I recently (in the year 2018) read a Facebook post in which a non-attorney advised an inventor that he “must” immediately describe the invention and place it in a sealed envelope to get some protection for his Intellectual Property. What the non-attorney was getting at was the “poor man’s patent”, and, given the timing of this advice, it really took my breath away. I had no idea that anyone was still giving this poor advice, which seems to have some roots in Copyright law.
So, today, I’m stating clearly that the “Poor Man’s Patent” is as poor as it sounds, and I’m sharing a little of the history behind this poor advice.
Back in the old days, that is, before 2013, the US was a “first to invent” country, meaning that the first inventor had patent rights even if he or she was not the first to file. This resulted in a need for inventors to clearly document exactly when they invented something. In a fast-paced world, a few weeks can mean the difference between a patent and no patent, so it made sense to document, date, seal, and mail the documents to yourself to establish the date of invention.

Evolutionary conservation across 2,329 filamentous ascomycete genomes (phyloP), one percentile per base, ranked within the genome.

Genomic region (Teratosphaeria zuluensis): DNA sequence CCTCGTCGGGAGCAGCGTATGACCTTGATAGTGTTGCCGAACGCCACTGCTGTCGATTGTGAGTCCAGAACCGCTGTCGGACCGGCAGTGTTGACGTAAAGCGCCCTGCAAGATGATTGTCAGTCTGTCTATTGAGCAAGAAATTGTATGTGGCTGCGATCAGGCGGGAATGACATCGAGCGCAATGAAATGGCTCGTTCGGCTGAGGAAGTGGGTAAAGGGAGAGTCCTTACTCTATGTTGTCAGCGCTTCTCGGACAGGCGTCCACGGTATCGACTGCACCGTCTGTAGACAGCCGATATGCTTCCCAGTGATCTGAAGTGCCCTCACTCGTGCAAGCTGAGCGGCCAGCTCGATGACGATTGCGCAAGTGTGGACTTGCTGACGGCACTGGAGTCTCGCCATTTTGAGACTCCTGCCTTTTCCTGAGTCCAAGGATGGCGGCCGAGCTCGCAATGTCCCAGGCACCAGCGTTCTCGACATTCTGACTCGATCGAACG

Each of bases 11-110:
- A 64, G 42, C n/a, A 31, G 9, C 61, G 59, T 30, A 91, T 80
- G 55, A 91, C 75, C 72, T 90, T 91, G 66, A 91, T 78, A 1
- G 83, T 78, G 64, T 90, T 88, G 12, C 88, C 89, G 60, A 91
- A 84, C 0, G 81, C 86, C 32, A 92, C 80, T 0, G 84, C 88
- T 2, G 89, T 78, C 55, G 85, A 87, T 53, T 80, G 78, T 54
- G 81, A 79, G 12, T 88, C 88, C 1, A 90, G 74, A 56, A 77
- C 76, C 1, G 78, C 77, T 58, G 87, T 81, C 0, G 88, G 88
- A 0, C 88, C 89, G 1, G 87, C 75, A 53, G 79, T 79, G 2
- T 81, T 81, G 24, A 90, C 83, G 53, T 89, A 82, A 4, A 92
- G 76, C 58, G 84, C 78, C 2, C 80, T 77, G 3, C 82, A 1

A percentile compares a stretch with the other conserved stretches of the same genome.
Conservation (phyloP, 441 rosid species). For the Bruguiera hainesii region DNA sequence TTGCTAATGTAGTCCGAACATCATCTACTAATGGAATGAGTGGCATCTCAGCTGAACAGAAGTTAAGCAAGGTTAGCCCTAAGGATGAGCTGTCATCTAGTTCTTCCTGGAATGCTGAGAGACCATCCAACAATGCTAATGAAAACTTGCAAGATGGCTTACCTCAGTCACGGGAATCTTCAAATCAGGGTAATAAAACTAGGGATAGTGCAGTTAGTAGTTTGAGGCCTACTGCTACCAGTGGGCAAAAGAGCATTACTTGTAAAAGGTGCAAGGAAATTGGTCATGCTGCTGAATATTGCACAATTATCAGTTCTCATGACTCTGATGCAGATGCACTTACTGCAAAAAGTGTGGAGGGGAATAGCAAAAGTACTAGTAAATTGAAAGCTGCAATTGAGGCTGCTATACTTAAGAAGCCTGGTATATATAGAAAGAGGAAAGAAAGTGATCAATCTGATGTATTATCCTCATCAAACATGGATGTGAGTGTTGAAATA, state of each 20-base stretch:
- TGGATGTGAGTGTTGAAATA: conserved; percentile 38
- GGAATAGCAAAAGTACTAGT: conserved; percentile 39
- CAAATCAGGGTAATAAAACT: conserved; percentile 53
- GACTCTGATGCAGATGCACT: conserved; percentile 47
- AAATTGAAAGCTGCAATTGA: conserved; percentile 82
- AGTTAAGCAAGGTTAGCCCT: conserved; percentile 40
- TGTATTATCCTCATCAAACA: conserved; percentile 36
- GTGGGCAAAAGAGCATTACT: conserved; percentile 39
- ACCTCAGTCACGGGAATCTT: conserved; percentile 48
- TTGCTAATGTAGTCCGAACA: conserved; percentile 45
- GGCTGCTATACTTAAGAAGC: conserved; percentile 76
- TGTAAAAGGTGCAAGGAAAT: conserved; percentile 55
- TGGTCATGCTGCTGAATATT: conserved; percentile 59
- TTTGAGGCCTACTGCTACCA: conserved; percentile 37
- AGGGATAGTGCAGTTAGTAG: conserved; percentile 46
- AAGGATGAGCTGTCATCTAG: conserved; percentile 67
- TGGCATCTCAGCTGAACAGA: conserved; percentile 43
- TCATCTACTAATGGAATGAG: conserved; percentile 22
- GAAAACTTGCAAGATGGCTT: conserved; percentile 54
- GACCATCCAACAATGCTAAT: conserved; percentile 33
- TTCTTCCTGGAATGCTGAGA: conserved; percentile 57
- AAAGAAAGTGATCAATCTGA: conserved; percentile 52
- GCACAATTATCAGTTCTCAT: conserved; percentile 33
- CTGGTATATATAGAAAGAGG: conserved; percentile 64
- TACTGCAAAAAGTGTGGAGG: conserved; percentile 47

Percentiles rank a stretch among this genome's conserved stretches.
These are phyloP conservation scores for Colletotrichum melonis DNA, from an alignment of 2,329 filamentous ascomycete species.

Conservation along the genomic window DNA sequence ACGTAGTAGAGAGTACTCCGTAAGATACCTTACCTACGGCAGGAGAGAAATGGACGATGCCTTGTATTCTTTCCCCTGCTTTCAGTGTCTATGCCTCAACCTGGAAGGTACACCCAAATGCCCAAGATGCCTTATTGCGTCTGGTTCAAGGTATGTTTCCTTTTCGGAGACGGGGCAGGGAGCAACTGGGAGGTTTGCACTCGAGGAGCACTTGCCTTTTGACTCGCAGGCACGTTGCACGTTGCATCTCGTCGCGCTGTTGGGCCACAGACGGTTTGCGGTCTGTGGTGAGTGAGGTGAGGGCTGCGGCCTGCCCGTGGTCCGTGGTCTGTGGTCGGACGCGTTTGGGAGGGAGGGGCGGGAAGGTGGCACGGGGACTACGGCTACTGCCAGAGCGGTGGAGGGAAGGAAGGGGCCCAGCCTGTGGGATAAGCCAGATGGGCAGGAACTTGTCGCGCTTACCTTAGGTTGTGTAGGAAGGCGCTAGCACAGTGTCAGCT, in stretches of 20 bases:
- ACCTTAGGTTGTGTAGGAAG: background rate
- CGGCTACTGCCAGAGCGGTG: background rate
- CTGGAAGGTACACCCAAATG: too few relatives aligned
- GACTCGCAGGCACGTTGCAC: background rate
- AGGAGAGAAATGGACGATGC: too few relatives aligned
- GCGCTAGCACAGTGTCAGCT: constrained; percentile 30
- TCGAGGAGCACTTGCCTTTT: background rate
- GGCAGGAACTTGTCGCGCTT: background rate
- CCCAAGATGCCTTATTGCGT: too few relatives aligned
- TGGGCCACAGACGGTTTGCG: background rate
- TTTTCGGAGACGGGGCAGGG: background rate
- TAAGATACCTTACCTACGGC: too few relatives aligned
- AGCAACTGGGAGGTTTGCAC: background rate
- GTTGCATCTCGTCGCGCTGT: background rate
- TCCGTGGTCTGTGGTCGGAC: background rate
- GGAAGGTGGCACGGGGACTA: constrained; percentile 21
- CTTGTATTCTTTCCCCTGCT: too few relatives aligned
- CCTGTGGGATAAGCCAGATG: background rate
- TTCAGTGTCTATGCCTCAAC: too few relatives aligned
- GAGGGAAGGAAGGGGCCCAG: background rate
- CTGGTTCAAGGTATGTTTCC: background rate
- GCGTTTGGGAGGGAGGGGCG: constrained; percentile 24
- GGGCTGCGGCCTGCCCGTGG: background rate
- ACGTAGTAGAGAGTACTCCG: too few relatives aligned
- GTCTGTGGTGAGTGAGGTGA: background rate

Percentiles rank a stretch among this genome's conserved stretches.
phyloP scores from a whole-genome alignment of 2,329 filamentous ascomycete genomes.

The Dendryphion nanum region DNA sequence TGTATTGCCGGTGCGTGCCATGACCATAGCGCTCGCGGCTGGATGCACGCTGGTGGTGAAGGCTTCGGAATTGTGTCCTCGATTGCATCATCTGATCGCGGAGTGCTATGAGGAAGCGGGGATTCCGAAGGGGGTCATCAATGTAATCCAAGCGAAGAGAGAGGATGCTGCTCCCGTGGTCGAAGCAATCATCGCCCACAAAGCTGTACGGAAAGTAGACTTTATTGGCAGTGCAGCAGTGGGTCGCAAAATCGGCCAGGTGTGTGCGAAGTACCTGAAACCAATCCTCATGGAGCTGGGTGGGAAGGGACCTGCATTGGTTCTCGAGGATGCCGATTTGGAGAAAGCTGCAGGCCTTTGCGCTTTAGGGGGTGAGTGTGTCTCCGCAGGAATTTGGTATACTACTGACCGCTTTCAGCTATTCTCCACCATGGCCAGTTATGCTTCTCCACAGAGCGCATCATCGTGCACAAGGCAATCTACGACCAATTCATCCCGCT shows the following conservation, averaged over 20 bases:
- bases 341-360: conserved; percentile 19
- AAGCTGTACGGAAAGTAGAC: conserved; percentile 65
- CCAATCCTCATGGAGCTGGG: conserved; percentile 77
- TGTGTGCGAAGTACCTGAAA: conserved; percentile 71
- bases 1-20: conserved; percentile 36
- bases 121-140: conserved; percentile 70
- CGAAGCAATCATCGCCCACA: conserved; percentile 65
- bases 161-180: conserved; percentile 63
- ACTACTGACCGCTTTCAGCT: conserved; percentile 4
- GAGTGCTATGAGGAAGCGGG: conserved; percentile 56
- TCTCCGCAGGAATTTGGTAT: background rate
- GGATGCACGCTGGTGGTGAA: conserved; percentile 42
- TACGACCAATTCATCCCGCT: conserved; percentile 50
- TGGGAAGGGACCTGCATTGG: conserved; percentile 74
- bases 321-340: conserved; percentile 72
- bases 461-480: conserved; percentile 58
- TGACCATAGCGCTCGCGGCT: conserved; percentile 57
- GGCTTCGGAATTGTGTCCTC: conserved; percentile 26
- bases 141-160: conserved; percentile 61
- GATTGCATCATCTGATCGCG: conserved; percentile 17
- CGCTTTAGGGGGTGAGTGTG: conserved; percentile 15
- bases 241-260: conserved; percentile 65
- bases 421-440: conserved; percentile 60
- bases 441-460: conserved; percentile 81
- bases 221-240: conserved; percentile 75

Today, however, the US is a “first inventor to file” country. This means that the first inventor to file an application for patent is entitled to the patent, even if somebody else invented the product first. This is more in line with other countries, and brings more predictability to the system by relying less on “secret” dates. Meaning, in turn, that a Poor Man’s Patent is not really a thing.
Naturally, I need to make is clear that inventors should always clearly document their inventions along with the dates. Even in a First To File world, an inventor can make and use his or her own invention even if another patents the same invention, so it is a good idea to show that this is, in fact, the case.
Feel free to give me a call at 720-845-5500 to find out more about how to protect your rights.